Call for Phase-Out of Ontario Gas-Fired Power Plants

When the current Ontario government came into power with a majority, the first thing they did was reverse the climate initiatives that were well underway. They cut funds to energy efficiency programs, rolled back renewables and clean industry projects and put out a climate plan with significantly less ambition. The new plan reduced greenhouse gas emission cuts by about a third, allowing for 30MT more pollution!

Now, the Ontario government wants to ramp up Ontario’s gas-powered plants, undoing a third of the gains made from coal plant closures and increasing Greenhouse gas emissions 300% by 2025 and 400% by 2040. In fact, they just spent $2.8 billion on 3 gas plants to do so!  To supply the plants, Enbridge wants to build a new pipeline through Hamilton to import fracked gas from the U.S.

Canada’s climate goals depend on Ontario following through with adequate commitments. As the second highest emitter and one of the wealthiest provinces, what Ontario does is critical. What’s more, we could actually decrease electricity bills while phasing-out gas-fired power plants by 2030 if we embrace lower cost and cleaner options. 

As Ontario responds to COVID-19 and moves toward rebuilding our economy, we need people’s health and wellbeing to come first more than ever. This means building infrastructure that supports our future resilience and reduces the climate crisis. It means investing in workers and communities, and making decisions that benefit people and the planet.

What can Ontario do instead?

The Government of Ontario should put an interim 2.5 million tonne per year cap on the gas plants’ GHG pollution as soon as possible. Then, they can take the following actions to achieve a complete gas plant phase-out by 2030:

  • Invest in Energy Efficiency: This is an effective, low-cost option and a job creator. According to Dianne Saxe, former Environmental Commissioner of Ontario, increased energy efficiency in Ontario could mean a net increase of 52,800 jobs/year and add $12.5 billion/year to the GDP. Pickering Nuclear Power plant is set to close in 2024 and if the same amount we pay for that power is re-invested in energy efficiency, benefits could be maximized.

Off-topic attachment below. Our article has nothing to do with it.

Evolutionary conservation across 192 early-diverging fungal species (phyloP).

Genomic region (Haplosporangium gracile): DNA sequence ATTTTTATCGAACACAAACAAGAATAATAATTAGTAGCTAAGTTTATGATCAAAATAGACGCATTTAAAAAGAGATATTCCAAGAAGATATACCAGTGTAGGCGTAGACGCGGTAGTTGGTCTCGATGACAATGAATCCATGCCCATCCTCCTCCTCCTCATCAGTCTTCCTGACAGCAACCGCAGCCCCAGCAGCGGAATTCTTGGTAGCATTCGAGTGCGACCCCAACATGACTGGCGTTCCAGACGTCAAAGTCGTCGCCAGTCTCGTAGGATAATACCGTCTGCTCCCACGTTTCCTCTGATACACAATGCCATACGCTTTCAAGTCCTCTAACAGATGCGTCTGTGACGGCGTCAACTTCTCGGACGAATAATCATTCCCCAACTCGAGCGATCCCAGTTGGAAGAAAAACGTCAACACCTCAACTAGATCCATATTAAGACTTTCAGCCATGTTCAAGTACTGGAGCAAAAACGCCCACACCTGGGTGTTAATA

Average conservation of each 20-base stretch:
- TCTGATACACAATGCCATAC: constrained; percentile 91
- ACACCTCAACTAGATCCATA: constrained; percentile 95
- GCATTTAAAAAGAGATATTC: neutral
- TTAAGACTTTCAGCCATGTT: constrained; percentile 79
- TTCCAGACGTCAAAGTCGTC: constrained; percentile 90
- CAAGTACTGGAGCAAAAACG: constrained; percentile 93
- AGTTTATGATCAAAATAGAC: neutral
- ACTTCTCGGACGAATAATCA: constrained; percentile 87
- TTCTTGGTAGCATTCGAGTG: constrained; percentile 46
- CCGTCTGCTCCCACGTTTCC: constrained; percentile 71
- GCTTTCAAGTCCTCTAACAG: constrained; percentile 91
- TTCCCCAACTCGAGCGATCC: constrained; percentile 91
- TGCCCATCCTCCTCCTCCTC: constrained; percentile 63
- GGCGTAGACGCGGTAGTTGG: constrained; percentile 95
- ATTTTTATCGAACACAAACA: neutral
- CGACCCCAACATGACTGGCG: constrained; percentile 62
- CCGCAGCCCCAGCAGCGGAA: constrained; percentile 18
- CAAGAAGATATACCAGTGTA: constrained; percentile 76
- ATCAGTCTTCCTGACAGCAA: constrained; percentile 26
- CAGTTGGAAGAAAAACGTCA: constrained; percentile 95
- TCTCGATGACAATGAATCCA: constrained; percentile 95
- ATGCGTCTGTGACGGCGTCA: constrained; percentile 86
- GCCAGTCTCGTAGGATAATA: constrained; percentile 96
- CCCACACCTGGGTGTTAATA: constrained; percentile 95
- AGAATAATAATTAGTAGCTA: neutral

• Focus on Renewables: Ontario was and can continue to be a clean industry leader. Renewables are increasingly low cost - recent developments are cost-competitive with other energy sources! We must #BuildBackBetter as we recover from COVID-19, ensuring the return of renewable projects that benefit communities in many ways e.g. jobs, health, resilience.

 

  • Accept the Low-Cost 24/7 waterpower available from Quebec: This move would cost us less than one-half of what it would to rebuild aging nuclear stations and help enable the move into renewables and energy efficiency rather then ramp up fossil fuel sources.
      • Bonus: Quebec’s system already exists, it would not be a new build. It can also act as a giant battery to ensure that we never need to use those gas-powered plants!

What can we do!?

Toronto350 and 28 other groups have signed on to a campaign to clean up Ontario’s electricity supply, spear-headed by Ontario Clean Air Alliance. The campaign launched on Monday, and you can use OCAAs tool here to contact Premier Ford, the other party leaders and your MPP.

You can also add weight to the requests by emailing or phoning independently. The contact information is:

Doug Ford, Conservative Party Leader, ph. 416-325-1941, Premier@ontario.ca

Andrea Horwath, New Democratic Party Leader, ph. 416-325-7116, horwatha-qp@ndp.on.ca

Mike Schreiner, Green Party Leader, ph. 416-325-4664,  Mschreiner@ola.org

Steven Del Duca, Liberal Party Leader, ph. 647-352-9586, info.leader@ontarioliberal.ca

To find contact info for an MPP, enter your postal code here: https://www.ola.org/en/members

The auditor general, in her 2019 report, Climate Change, Ontario's Plan to Reduce Greenhouse Gas Emissions, points out that the planned natural gas expansion is likely to “adversely impact Ontario’s emissions-reduction goals,” and that estimated reductions lack “sound evidence” or “sufficient detail” to back them up in the first place! 

Let’s do our best to ensure that the Ontario government doesn’t set us back further. Instead, it must maximize the benefits of energy efficiency and renewables, including equitable job creation, lower air pollution and more affordable electricity. That way, Ontario can be part of a #JustRecovery that safeguards people and the planet.


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